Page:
The Scuola Grande di San Rocco is internationally famous for the extraordinary pictorial cycle by Jacopo Robusti aka Tintoretto. While the magnificence of the imposing canvases by the sixteenth-century master leaves visitors dazzled, it is equally true that upon entering the Scuola’s Sala Capitolare – the room used by the members for their plenary meetings – they are bewitched by the bizarre wooden statues that decorate the space.
These are the work of Francesco Pianta, who produced them between 1657 and 1675, in the middle of the Baroque period. Among the few biographical details we have is the fact that Pianta was born in Venice into a family of woodcarvers (a profession he subsequently shared with his father and uncles).
Apart from the relief decoration of the wooden panelling in the Scuola, only two other autograph works are known with certainty: the decoration of the clock case in the Basilica dei Frari and a polychrome wooden statue depicting Saint John of Capistrano, which used to be located in the church of San Francesco della Vigna but is now lost.
The work inside the Scuola Grande di San Rocco is undoubtedly his masterpiece, however. It comprises a series of carved panels interspersed with allegorical figures inspired by Cesare Ripa’s Iconologia (1593). The whole represents an iconographic moralising programme in which vices and virtues oppose each other, and ends with a tribute to Sculpture, personified by Cicero, and to Painting, personified by Tintoretto. The depiction of the latter – whose works had attained a great fame a century after they were painted – accentuates the expressive characters of the artist. However, this does not transform the sculpture into a caricature, but makes it one of the most lively and realistic representations in the Venetian seventeenth century, as the scholar Giuseppe Marchiori pointed out in the 1930s.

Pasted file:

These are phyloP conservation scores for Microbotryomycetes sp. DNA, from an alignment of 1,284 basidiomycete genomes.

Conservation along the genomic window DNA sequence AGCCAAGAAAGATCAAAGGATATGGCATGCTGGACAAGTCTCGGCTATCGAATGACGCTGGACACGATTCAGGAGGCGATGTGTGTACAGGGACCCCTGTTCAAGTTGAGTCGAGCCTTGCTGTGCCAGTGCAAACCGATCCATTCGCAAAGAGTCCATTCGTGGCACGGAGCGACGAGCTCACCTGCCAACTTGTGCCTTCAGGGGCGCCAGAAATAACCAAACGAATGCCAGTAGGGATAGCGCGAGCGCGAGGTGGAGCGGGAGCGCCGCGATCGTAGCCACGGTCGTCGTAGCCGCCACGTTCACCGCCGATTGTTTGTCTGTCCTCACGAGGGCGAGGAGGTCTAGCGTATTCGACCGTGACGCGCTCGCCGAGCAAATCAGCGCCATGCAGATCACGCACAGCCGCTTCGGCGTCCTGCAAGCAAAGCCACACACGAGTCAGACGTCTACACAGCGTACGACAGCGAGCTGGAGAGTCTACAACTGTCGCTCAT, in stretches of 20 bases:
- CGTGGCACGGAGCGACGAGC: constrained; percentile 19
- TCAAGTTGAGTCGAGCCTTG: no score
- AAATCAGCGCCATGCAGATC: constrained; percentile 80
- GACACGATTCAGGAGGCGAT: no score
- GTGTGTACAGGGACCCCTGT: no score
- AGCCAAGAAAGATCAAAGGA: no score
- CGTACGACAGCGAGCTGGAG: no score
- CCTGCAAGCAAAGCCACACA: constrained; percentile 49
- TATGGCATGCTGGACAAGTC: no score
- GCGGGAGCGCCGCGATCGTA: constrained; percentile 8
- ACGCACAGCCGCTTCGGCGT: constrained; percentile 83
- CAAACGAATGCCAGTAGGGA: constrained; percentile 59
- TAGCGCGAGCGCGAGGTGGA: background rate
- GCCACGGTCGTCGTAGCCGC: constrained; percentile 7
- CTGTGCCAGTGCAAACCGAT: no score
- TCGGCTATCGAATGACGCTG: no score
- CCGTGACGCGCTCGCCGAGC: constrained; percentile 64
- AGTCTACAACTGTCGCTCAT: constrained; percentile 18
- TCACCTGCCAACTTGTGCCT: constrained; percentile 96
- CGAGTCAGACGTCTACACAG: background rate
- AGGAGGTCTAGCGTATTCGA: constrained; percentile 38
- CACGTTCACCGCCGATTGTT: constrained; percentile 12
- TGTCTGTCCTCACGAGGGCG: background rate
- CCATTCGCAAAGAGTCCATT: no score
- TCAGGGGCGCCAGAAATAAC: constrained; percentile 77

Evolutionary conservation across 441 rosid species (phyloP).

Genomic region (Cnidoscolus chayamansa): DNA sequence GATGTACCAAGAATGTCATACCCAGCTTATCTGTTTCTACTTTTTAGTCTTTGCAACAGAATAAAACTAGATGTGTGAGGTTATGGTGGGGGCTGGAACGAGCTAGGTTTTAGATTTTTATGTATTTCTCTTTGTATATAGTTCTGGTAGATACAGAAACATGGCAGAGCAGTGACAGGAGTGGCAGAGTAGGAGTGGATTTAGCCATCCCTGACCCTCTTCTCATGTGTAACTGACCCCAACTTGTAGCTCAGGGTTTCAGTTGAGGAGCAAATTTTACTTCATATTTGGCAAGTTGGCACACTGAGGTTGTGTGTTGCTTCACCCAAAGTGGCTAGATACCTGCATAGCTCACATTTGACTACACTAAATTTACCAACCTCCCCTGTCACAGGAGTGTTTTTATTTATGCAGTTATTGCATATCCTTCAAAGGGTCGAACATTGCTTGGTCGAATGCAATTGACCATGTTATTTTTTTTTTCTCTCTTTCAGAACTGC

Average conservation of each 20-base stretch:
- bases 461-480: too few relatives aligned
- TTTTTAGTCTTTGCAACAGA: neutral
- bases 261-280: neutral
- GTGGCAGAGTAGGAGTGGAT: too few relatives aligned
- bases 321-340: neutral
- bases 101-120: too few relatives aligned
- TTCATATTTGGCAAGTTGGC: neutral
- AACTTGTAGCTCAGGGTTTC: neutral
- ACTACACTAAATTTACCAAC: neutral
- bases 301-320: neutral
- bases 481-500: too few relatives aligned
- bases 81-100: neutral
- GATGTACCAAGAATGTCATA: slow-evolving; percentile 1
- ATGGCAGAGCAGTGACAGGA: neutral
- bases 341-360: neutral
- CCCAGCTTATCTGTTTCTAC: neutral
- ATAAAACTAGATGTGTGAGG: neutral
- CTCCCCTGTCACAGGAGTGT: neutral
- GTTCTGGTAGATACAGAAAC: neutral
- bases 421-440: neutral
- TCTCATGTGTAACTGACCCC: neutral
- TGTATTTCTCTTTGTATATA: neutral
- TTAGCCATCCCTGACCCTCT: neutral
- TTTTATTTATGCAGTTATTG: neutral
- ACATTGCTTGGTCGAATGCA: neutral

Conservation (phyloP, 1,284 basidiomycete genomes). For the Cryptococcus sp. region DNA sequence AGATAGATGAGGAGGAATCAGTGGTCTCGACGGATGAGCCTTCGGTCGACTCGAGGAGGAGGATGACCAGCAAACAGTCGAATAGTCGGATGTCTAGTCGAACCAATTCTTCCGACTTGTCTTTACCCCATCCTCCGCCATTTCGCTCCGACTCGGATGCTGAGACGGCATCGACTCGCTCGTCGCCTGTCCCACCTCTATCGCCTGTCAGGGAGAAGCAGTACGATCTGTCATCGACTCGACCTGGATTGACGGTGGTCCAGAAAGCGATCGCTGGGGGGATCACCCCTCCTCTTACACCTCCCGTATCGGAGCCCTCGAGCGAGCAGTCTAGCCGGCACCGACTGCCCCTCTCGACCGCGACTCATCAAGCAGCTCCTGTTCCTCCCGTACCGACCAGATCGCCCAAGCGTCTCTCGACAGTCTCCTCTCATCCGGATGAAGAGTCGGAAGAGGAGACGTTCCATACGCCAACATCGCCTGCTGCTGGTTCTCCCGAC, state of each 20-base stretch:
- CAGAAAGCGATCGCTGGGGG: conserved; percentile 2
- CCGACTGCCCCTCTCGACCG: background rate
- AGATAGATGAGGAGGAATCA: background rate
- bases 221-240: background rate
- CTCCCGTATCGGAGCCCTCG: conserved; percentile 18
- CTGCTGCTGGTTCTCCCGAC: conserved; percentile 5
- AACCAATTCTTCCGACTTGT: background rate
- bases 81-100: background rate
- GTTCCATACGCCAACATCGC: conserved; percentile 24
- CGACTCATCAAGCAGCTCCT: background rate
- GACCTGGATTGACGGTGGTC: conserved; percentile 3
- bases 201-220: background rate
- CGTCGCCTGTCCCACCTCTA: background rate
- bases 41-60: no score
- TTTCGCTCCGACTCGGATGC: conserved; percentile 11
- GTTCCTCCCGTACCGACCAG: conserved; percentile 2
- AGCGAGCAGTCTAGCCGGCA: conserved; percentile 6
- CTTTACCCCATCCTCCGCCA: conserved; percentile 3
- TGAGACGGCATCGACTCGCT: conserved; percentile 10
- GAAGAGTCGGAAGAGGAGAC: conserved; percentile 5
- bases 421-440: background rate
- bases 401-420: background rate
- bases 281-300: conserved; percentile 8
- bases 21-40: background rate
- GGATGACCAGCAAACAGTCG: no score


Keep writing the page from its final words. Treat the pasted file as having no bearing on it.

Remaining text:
The explanation of the allegories is offered by a parchment scroll held by Mercury, located at the entrance to the room. The other sculptures depict, in order of presentation: Melancholy, Honour, Avarice, Ignorance, Science, Distinction between good and evil, Fury, Magnificence in the library, Curiosity, Scandal and Scruple, Honest Pleasure and the aforementioned Cicero as orator in defence of Sculpture and Giacomo Robusti for painting.
The truly extraordinary aspect of the “hieroglyphics” (as Pianta himself defined them), which act as a counterpoint to Tintoretto’s canvases, lies not so much in the narrative complexity typical of the Baroque, as in the lively realism used by the sculptor in depicting objects; the artist gives life to a completely new type of composition which attains touches of virtuosity unique for the historical period and makes clear Pianta’s intention of highlighting his trade, that of the woodcarver.
It is not only Tintoretto, therefore, that should attract visitors to the Scuola Grande di San Rocco, but also this master of carving, a craft of extreme precision that enabled Pianta to create a unique, mysterious and fascinating work, one that strikes and bewitches us in its every detail.